Thomas R. Pickering
Born 1831 - February 21, 1895
Patent #: 88,507
Thomas Pickering’s inventive genius allowed him to make significant
engineering advancements. He is most known for his contributions to the
steam-engine governor and velocipede.
He continued to innovate and encourage the professional development of
engineering in the United States. In 1868, Pickering invented the
velocipede, which was a forerunner to the modern bicycle, and sold large
numbers of the machines. Creating a self-actuating brake his design—a device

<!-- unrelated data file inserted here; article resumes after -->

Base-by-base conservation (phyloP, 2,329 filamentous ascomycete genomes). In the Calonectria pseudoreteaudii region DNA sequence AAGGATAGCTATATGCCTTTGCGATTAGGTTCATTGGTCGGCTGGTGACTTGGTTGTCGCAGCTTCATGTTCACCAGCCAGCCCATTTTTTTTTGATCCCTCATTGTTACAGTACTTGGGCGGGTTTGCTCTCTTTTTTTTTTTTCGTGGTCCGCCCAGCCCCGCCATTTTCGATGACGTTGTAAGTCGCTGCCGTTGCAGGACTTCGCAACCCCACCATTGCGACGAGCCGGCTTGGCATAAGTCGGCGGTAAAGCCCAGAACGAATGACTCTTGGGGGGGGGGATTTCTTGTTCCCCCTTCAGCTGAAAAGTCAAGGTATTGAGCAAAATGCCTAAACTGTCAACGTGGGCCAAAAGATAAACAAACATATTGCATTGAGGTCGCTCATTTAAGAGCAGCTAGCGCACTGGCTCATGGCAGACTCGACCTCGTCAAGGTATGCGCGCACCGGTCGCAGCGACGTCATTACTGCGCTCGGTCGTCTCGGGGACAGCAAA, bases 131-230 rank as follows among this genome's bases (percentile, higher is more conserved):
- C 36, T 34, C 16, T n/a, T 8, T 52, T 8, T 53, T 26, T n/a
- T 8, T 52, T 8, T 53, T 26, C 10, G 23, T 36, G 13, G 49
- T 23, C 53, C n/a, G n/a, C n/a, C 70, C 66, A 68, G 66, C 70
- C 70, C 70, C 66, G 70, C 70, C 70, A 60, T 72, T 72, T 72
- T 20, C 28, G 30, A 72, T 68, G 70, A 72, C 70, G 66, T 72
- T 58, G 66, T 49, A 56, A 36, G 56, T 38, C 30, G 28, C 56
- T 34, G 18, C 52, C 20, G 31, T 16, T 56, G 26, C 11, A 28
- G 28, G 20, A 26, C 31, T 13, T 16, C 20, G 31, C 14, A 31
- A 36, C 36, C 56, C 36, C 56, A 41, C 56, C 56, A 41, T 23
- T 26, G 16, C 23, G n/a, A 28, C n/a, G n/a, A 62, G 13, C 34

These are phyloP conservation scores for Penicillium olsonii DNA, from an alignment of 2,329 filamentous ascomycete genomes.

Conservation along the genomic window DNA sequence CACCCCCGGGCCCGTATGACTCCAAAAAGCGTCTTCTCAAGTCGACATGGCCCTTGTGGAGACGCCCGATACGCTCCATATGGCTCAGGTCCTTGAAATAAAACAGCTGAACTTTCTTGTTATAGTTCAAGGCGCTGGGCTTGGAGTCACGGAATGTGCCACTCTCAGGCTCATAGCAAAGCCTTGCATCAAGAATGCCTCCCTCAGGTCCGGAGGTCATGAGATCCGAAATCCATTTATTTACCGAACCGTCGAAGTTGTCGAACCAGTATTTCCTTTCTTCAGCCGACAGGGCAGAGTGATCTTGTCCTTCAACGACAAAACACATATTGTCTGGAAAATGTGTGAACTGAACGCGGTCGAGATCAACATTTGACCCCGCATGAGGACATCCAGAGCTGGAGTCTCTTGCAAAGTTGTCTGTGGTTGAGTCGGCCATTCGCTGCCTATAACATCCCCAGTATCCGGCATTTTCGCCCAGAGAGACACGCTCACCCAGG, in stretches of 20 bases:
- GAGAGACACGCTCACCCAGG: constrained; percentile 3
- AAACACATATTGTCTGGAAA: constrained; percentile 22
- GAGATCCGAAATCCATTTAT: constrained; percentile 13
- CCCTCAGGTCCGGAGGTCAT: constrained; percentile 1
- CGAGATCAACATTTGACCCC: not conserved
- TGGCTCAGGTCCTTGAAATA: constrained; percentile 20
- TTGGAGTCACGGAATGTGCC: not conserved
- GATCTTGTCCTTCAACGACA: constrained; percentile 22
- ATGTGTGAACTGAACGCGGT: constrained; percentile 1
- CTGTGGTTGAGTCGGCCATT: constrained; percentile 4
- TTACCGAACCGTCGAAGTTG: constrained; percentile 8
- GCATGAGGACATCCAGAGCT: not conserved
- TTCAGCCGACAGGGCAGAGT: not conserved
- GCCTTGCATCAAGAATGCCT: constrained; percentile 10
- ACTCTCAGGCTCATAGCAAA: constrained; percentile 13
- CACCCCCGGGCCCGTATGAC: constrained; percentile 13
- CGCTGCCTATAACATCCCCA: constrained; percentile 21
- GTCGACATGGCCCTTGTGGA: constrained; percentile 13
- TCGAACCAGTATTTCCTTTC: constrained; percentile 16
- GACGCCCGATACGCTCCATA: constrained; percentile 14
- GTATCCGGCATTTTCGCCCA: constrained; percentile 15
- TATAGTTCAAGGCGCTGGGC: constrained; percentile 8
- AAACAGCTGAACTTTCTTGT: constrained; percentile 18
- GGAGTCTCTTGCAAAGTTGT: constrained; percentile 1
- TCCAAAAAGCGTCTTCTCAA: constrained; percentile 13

that worked when the rider pushed against the handlebars, engaging a
mechanism that pressed a brake shoe against the wheel—gave Pickering’s bike
popularity in the U.S. and Europe.
He was a member of the ASME, served as a commissioner at the 1876 Centennial
exposition and the 1884 New Orleans exposition, and represented the United
States engineering community at international expositions in Vienna,
Melbourne, and Paris. He was chosen as a U.S. Senator in 1894 and died while
A native of England, Pickering moved to New York City as a boy. He
studied at the Mechanics' Institute to learn the basics of engineering.
In 1861, he was in charge of the steam power plant at a factory when he
developed a steam governor that quickly replaced its predecessors
because it enabled far better control of steam engines and their power